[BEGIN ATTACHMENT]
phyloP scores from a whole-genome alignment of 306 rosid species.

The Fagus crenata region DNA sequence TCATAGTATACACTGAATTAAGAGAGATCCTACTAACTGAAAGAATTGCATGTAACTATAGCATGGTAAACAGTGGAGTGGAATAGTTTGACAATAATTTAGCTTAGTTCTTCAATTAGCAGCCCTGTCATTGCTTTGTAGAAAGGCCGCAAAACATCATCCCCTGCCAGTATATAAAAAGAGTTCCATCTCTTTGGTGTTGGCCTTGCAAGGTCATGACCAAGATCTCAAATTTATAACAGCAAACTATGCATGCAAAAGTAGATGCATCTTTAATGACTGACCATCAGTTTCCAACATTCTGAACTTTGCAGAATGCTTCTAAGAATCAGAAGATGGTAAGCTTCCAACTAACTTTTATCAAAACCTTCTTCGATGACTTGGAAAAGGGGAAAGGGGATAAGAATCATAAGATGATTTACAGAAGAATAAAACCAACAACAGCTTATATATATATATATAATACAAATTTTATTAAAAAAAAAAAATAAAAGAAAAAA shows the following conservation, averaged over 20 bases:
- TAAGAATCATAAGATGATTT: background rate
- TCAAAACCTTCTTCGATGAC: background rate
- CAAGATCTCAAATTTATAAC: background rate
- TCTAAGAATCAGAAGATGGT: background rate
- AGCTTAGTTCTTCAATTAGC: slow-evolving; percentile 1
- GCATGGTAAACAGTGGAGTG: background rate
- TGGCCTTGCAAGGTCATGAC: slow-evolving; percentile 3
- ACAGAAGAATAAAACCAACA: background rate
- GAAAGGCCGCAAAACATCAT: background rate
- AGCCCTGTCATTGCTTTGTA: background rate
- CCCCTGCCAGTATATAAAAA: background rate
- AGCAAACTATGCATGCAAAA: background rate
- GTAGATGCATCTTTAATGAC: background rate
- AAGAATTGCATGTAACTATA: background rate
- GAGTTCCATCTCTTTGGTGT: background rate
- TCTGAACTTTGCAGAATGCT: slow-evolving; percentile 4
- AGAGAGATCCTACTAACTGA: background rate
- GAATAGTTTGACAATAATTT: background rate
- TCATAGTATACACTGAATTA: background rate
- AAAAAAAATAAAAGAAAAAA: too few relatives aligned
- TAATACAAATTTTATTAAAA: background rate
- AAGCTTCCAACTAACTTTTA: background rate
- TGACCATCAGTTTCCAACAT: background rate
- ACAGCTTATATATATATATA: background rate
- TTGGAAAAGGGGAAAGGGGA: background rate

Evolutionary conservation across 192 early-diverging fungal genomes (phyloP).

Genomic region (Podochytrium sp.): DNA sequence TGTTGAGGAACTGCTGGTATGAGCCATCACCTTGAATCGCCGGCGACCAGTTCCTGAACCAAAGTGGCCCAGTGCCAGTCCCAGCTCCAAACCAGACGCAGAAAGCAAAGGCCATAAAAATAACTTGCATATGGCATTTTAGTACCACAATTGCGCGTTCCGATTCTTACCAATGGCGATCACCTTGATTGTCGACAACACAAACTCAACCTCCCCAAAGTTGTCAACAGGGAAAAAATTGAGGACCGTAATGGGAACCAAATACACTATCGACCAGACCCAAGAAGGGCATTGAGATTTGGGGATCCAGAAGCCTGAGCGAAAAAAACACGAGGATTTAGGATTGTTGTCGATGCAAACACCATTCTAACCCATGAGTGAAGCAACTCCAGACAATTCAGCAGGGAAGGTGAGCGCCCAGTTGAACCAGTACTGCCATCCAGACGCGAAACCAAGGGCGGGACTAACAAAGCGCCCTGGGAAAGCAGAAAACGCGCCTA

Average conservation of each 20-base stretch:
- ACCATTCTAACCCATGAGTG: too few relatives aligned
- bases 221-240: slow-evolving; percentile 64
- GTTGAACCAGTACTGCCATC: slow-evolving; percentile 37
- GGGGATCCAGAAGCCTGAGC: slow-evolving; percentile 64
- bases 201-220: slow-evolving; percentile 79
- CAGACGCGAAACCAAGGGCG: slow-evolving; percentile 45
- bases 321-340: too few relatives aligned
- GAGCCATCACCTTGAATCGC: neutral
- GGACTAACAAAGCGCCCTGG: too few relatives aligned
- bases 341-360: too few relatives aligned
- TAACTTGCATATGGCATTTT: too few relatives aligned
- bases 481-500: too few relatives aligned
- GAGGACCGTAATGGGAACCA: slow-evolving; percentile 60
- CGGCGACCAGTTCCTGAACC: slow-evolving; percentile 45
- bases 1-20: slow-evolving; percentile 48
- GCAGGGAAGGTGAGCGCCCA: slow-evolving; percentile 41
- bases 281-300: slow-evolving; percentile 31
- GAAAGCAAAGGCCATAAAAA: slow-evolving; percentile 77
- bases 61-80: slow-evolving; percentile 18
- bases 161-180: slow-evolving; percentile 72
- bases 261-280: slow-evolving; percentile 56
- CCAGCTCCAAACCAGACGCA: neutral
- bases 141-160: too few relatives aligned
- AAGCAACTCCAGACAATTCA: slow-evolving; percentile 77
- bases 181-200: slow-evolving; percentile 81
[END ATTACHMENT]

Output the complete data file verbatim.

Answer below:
phyloP scores from a whole-genome alignment of 306 rosid species.

The Fagus crenata region DNA sequence TCATAGTATACACTGAATTAAGAGAGATCCTACTAACTGAAAGAATTGCATGTAACTATAGCATGGTAAACAGTGGAGTGGAATAGTTTGACAATAATTTAGCTTAGTTCTTCAATTAGCAGCCCTGTCATTGCTTTGTAGAAAGGCCGCAAAACATCATCCCCTGCCAGTATATAAAAAGAGTTCCATCTCTTTGGTGTTGGCCTTGCAAGGTCATGACCAAGATCTCAAATTTATAACAGCAAACTATGCATGCAAAAGTAGATGCATCTTTAATGACTGACCATCAGTTTCCAACATTCTGAACTTTGCAGAATGCTTCTAAGAATCAGAAGATGGTAAGCTTCCAACTAACTTTTATCAAAACCTTCTTCGATGACTTGGAAAAGGGGAAAGGGGATAAGAATCATAAGATGATTTACAGAAGAATAAAACCAACAACAGCTTATATATATATATATAATACAAATTTTATTAAAAAAAAAAAATAAAAGAAAAAA shows the following conservation, averaged over 20 bases:
- TAAGAATCATAAGATGATTT: background rate
- TCAAAACCTTCTTCGATGAC: background rate
- CAAGATCTCAAATTTATAAC: background rate
- TCTAAGAATCAGAAGATGGT: background rate
- AGCTTAGTTCTTCAATTAGC: slow-evolving; percentile 1
- GCATGGTAAACAGTGGAGTG: background rate
- TGGCCTTGCAAGGTCATGAC: slow-evolving; percentile 3
- ACAGAAGAATAAAACCAACA: background rate
- GAAAGGCCGCAAAACATCAT: background rate
- AGCCCTGTCATTGCTTTGTA: background rate
- CCCCTGCCAGTATATAAAAA: background rate
- AGCAAACTATGCATGCAAAA: background rate
- GTAGATGCATCTTTAATGAC: background rate
- AAGAATTGCATGTAACTATA: background rate
- GAGTTCCATCTCTTTGGTGT: background rate
- TCTGAACTTTGCAGAATGCT: slow-evolving; percentile 4
- AGAGAGATCCTACTAACTGA: background rate
- GAATAGTTTGACAATAATTT: background rate
- TCATAGTATACACTGAATTA: background rate
- AAAAAAAATAAAAGAAAAAA: too few relatives aligned
- TAATACAAATTTTATTAAAA: background rate
- AAGCTTCCAACTAACTTTTA: background rate
- TGACCATCAGTTTCCAACAT: background rate
- ACAGCTTATATATATATATA: background rate
- TTGGAAAAGGGGAAAGGGGA: background rate

Evolutionary conservation across 192 early-diverging fungal genomes (phyloP).

Genomic region (Podochytrium sp.): DNA sequence TGTTGAGGAACTGCTGGTATGAGCCATCACCTTGAATCGCCGGCGACCAGTTCCTGAACCAAAGTGGCCCAGTGCCAGTCCCAGCTCCAAACCAGACGCAGAAAGCAAAGGCCATAAAAATAACTTGCATATGGCATTTTAGTACCACAATTGCGCGTTCCGATTCTTACCAATGGCGATCACCTTGATTGTCGACAACACAAACTCAACCTCCCCAAAGTTGTCAACAGGGAAAAAATTGAGGACCGTAATGGGAACCAAATACACTATCGACCAGACCCAAGAAGGGCATTGAGATTTGGGGATCCAGAAGCCTGAGCGAAAAAAACACGAGGATTTAGGATTGTTGTCGATGCAAACACCATTCTAACCCATGAGTGAAGCAACTCCAGACAATTCAGCAGGGAAGGTGAGCGCCCAGTTGAACCAGTACTGCCATCCAGACGCGAAACCAAGGGCGGGACTAACAAAGCGCCCTGGGAAAGCAGAAAACGCGCCTA

Average conservation of each 20-base stretch:
- ACCATTCTAACCCATGAGTG: too few relatives aligned
- bases 221-240: slow-evolving; percentile 64
- GTTGAACCAGTACTGCCATC: slow-evolving; percentile 37
- GGGGATCCAGAAGCCTGAGC: slow-evolving; percentile 64
- bases 201-220: slow-evolving; percentile 79
- CAGACGCGAAACCAAGGGCG: slow-evolving; percentile 45
- bases 321-340: too few relatives aligned
- GAGCCATCACCTTGAATCGC: neutral
- GGACTAACAAAGCGCCCTGG: too few relatives aligned
- bases 341-360: too few relatives aligned
- TAACTTGCATATGGCATTTT: too few relatives aligned
- bases 481-500: too few relatives aligned
- GAGGACCGTAATGGGAACCA: slow-evolving; percentile 60
- CGGCGACCAGTTCCTGAACC: slow-evolving; percentile 45
- bases 1-20: slow-evolving; percentile 48
- GCAGGGAAGGTGAGCGCCCA: slow-evolving; percentile 41
- bases 281-300: slow-evolving; percentile 31
- GAAAGCAAAGGCCATAAAAA: slow-evolving; percentile 77
- bases 61-80: slow-evolving; percentile 18
- bases 161-180: slow-evolving; percentile 72
- bases 261-280: slow-evolving; percentile 56
- CCAGCTCCAAACCAGACGCA: neutral
- bases 141-160: too few relatives aligned
- AAGCAACTCCAGACAATTCA: slow-evolving; percentile 77
- bases 181-200: slow-evolving; percentile 81